public IList<string> Error { get; set; }
    public IList<Response> Responses { get; set; }

public class Response
    public string Key { get; set; }
    public object Data { get; set; }

then the controller:

public class BundleController : AsyncController
    public void IndexAsync(BundleRequest request)
        var tasks = request.Urls.Select(url =>
            var r = WebRequest.Create(url);
            return Task.Factory.FromAsync<WebResponse>(r.BeginGetResponse, r.EndGetResponse, url);

        Task.Factory.ContinueWhenAll(tasks, completedTasks =>
            var bundleResponse = new BundleResponse
                Success = new List<string>(),
                Error = new List<string>(),
                Responses = new List<Response>()
            foreach (var task in completedTasks)
                var url = task.AsyncState as string;
                if (task.Exception == null)
                    using (var response = task.Result)
                    using (var stream = response.GetResponseStream())
                    using (var reader = new StreamReader(stream))
                        bundleResponse.Responses.Add(new Response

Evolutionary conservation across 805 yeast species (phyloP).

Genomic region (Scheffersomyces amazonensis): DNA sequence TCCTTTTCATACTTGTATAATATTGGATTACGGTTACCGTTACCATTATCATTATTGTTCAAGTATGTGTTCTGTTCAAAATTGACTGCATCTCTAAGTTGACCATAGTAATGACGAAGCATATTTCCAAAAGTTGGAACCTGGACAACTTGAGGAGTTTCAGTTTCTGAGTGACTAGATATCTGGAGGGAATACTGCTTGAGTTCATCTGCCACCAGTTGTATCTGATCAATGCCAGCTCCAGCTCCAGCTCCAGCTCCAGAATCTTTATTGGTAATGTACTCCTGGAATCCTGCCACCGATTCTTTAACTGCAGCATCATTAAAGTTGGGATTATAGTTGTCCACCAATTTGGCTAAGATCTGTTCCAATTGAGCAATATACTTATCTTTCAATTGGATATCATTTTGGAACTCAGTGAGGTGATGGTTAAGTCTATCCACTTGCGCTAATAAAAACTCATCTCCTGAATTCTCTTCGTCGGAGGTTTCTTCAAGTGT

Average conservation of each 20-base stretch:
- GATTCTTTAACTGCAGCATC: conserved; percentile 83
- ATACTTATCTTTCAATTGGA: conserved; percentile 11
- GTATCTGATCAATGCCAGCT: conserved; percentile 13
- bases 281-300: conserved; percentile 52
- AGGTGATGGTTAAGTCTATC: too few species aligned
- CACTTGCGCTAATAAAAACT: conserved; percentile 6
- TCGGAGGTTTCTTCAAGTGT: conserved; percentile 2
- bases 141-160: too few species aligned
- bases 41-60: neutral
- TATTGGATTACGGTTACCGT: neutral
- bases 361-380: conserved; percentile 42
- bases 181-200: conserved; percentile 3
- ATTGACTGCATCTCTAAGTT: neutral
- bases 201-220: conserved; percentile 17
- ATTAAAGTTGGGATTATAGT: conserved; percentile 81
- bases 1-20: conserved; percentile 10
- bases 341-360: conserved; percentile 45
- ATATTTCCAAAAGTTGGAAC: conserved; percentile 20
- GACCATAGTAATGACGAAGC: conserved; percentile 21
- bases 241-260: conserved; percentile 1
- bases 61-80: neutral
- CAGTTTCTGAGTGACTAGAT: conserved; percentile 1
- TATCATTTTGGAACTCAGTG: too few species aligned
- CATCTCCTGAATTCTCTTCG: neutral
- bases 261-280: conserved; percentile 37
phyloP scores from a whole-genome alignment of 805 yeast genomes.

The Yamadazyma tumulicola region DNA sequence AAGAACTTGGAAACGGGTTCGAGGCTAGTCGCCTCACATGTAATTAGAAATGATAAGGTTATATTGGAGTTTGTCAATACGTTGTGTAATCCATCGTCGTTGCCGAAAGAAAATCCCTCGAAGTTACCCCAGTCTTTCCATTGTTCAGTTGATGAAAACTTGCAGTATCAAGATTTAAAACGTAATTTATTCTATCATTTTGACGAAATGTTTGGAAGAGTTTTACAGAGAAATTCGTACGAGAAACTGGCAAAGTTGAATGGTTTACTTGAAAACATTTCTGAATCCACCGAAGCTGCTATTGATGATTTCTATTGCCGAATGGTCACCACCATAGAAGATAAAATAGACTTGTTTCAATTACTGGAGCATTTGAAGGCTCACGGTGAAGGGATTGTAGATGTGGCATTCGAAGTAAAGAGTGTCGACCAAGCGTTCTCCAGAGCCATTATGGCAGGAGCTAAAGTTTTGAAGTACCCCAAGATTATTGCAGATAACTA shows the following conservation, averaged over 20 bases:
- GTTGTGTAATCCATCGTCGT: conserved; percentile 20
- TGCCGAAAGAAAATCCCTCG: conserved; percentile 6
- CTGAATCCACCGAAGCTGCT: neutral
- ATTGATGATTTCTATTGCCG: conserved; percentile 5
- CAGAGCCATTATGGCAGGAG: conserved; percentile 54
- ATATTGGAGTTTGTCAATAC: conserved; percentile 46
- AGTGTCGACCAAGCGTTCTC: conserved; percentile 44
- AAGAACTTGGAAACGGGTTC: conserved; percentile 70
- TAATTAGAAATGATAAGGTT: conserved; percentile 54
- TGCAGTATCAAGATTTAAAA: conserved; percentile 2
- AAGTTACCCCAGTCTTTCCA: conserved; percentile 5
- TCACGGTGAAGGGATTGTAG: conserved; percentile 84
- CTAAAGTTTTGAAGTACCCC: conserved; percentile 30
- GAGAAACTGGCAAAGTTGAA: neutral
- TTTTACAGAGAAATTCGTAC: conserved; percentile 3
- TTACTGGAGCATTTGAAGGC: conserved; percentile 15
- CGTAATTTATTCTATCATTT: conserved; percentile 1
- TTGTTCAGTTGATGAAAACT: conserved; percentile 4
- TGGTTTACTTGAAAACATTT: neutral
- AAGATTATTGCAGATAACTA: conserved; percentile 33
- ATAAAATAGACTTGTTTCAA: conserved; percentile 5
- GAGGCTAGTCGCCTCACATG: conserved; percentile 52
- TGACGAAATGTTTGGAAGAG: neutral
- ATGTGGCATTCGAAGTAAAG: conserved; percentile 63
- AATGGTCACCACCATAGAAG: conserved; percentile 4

Key = url,
                            Data = new JavaScriptSerializer().DeserializeObject(reader.ReadToEnd())
            AsyncManager.Parameters["response"] = bundleResponse;

    public ActionResult IndexCompleted(BundleResponse response)
        return Json(response, JsonRequestBehavior.AllowGet);

and now we can invoke it:

var urls = [ 
    '@Url.Action("index", "person", new { id = 3243 }, Request.Url.Scheme, Request.Url.Host)', 
    '@Url.Action("friends", "person", new { id = 3243 }, Request.Url.Scheme, Request.Url.Host)', 
    '@Url.Action("index", "comments", new { id = 3243, pagesize = 10, page = 1 }, Request.Url.Scheme, Request.Url.Host)',
    '@Url.Action("index", "products", null, Request.Url.Scheme, Request.Url.Host)', 
    '@Url.Action("categories", "product", null, Request.Url.Scheme, Request.Url.Host)' 
    url: '@Url.Action("Index", "Bundle")',
    type: 'POST',
    contentType: 'application/json; charset=utf-8',
    data: JSON.stringify(urls),
    success: function(bundleResponse) {
        // TODO: do something with the response

Of course some tweaking might be necessary to adapt this to your specific needs. For example you mentioned sending AJAX requests with session expired which might redirect to the Logon page and thus not capturing the error. That's indeed a PITA in ASP.NET. Phil Haack blogged a possible way to circumvent this undesired behavior in a RESTful manner. You just need to add a custom header to the requests.

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Thanks for a very detailed answer and also pointing me in the right direction to solve the forms authentication problem. Seems just like what I need. I will base my implementation on this and see how it fits into my appication. –  Martin Hansen Oct 17 '11 at 8:32

I suggest looking wcf web api